Maternal health

Every day some 830 women die from causes related to pregnancy or childbirth. Many more have serious injuries or long-lasting consequences. 

IPPF works around the world to improve maternal health through our clinics and outreach services and by training health workers, improving the availability of essential medicines and strengthening health systems.

Women around the world have faced multiple barriers to accessing safe abortion care during the COVID-19 pandemic including the de-prioritization of sexual and reproductive healthcare, overwhelmed health systems and restrictions on movement. The COVID-19 crisis has sparked innovation among IPPF Member Associations who responded swiftly by developing new approaches to reach women with safe abortion care including telemedicine and home-based provision of medical abortion.
The most recent national health survey carried out by the DHS program in Guinea has shown some severe issues which highlight young people’s need for good quality sexuality education. If neither school nor parents talk about sex education to young people and adolescents, the situation will be deplorable. They are an essential point of contact and if they are well informed, they will be able to facilitate this process.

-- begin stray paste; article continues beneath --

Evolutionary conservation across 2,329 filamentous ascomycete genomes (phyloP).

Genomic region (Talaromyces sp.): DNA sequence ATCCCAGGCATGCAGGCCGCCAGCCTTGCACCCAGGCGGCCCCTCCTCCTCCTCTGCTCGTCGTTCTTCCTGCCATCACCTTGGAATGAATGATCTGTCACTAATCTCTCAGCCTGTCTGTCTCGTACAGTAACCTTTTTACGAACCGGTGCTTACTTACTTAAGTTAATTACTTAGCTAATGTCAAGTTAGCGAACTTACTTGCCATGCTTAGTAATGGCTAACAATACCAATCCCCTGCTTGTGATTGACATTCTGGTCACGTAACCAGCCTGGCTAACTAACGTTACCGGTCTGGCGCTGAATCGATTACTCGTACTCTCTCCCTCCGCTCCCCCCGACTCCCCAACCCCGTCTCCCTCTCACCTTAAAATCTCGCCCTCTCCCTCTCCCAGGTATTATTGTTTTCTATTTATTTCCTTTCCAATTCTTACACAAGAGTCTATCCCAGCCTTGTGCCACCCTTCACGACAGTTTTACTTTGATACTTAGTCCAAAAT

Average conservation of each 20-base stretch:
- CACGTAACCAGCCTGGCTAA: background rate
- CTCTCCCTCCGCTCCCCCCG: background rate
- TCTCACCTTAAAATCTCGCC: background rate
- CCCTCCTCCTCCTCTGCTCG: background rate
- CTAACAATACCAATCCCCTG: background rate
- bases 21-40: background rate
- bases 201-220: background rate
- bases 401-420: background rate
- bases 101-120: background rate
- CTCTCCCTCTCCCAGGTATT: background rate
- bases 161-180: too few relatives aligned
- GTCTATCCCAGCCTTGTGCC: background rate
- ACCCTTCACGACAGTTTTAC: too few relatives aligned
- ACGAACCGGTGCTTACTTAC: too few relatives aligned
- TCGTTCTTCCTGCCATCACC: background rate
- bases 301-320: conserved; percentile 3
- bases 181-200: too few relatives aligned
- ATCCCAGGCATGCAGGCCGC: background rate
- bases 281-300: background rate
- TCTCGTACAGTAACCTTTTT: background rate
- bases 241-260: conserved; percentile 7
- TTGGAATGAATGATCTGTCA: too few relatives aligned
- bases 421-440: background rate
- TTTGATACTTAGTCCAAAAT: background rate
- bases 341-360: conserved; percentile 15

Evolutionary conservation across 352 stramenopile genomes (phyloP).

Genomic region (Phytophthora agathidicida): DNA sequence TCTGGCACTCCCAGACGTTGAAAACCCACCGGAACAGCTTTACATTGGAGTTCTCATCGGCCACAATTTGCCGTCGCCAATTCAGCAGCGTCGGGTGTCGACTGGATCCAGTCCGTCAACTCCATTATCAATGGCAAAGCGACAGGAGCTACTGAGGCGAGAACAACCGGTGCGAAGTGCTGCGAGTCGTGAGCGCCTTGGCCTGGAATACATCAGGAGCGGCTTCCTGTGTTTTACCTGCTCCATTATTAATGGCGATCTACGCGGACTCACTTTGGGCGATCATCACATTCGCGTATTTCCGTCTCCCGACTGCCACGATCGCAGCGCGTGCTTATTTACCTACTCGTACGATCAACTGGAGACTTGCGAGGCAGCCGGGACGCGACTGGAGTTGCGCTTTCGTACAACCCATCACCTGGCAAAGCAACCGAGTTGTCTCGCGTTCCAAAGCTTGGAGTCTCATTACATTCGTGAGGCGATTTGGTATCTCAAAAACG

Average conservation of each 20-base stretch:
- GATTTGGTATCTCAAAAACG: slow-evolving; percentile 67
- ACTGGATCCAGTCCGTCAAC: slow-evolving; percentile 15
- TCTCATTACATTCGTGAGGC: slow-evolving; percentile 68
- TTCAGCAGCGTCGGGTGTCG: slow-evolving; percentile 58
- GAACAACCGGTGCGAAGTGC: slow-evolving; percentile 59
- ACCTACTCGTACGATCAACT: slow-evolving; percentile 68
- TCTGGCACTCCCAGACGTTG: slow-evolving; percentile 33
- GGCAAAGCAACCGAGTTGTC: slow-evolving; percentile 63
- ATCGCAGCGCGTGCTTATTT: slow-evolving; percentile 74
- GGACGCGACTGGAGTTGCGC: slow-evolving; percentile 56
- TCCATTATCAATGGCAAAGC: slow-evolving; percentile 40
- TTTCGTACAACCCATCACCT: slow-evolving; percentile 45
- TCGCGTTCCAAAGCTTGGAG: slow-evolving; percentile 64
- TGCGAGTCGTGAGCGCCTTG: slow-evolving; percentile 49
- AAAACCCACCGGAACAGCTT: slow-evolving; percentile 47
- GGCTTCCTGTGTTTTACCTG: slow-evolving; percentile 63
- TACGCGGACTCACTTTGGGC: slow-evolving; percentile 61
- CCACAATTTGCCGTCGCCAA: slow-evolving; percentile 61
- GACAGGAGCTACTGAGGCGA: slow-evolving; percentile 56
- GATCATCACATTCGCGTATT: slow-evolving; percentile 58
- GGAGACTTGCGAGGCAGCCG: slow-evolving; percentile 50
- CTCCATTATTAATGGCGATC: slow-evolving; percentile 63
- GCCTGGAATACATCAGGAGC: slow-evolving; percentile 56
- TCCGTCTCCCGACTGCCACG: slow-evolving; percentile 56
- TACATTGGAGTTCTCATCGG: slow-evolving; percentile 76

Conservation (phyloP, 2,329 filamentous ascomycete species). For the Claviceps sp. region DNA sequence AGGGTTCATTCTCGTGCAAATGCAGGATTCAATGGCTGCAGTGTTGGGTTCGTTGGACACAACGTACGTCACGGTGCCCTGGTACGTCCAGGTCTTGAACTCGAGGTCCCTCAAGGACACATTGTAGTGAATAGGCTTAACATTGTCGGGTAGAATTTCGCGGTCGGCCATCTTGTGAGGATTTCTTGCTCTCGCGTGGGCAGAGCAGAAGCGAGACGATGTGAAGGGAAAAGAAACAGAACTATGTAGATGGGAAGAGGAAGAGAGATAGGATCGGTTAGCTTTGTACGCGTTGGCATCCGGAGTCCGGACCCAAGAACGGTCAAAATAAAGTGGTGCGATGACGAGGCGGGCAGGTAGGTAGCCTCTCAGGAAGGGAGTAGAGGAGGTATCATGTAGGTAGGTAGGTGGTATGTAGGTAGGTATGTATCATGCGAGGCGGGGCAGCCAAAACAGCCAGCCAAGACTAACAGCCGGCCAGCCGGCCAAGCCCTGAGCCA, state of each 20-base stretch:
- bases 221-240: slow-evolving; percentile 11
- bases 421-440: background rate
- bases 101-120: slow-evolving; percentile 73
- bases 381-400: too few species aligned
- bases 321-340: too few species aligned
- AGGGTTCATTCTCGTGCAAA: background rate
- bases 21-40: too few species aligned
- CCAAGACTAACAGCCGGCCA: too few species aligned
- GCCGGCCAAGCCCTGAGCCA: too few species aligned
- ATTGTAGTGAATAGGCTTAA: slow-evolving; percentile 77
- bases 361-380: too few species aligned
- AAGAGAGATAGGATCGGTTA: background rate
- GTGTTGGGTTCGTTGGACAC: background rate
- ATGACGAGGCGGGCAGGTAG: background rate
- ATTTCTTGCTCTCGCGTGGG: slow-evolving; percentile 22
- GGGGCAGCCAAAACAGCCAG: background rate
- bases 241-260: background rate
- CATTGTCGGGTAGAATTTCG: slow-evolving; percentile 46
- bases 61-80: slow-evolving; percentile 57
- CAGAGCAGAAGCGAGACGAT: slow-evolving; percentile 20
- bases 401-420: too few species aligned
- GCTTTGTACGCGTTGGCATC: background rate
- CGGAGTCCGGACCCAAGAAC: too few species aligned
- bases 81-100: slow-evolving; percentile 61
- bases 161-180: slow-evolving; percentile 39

Resource type
Publication
As part of our work in tackling abortion stigma, IPPF awards small grants to young people to create projects that would tackle the issue of abortion stigma in their communities.
Established in 1985, IPPF’s Member Association in Guinea-Conakry faces many stark sexual and reproductive health (SRH) challenges including some of the highest fertility and child mortality rates in the world, coupled with very low levels of contraceptive use. The Association ...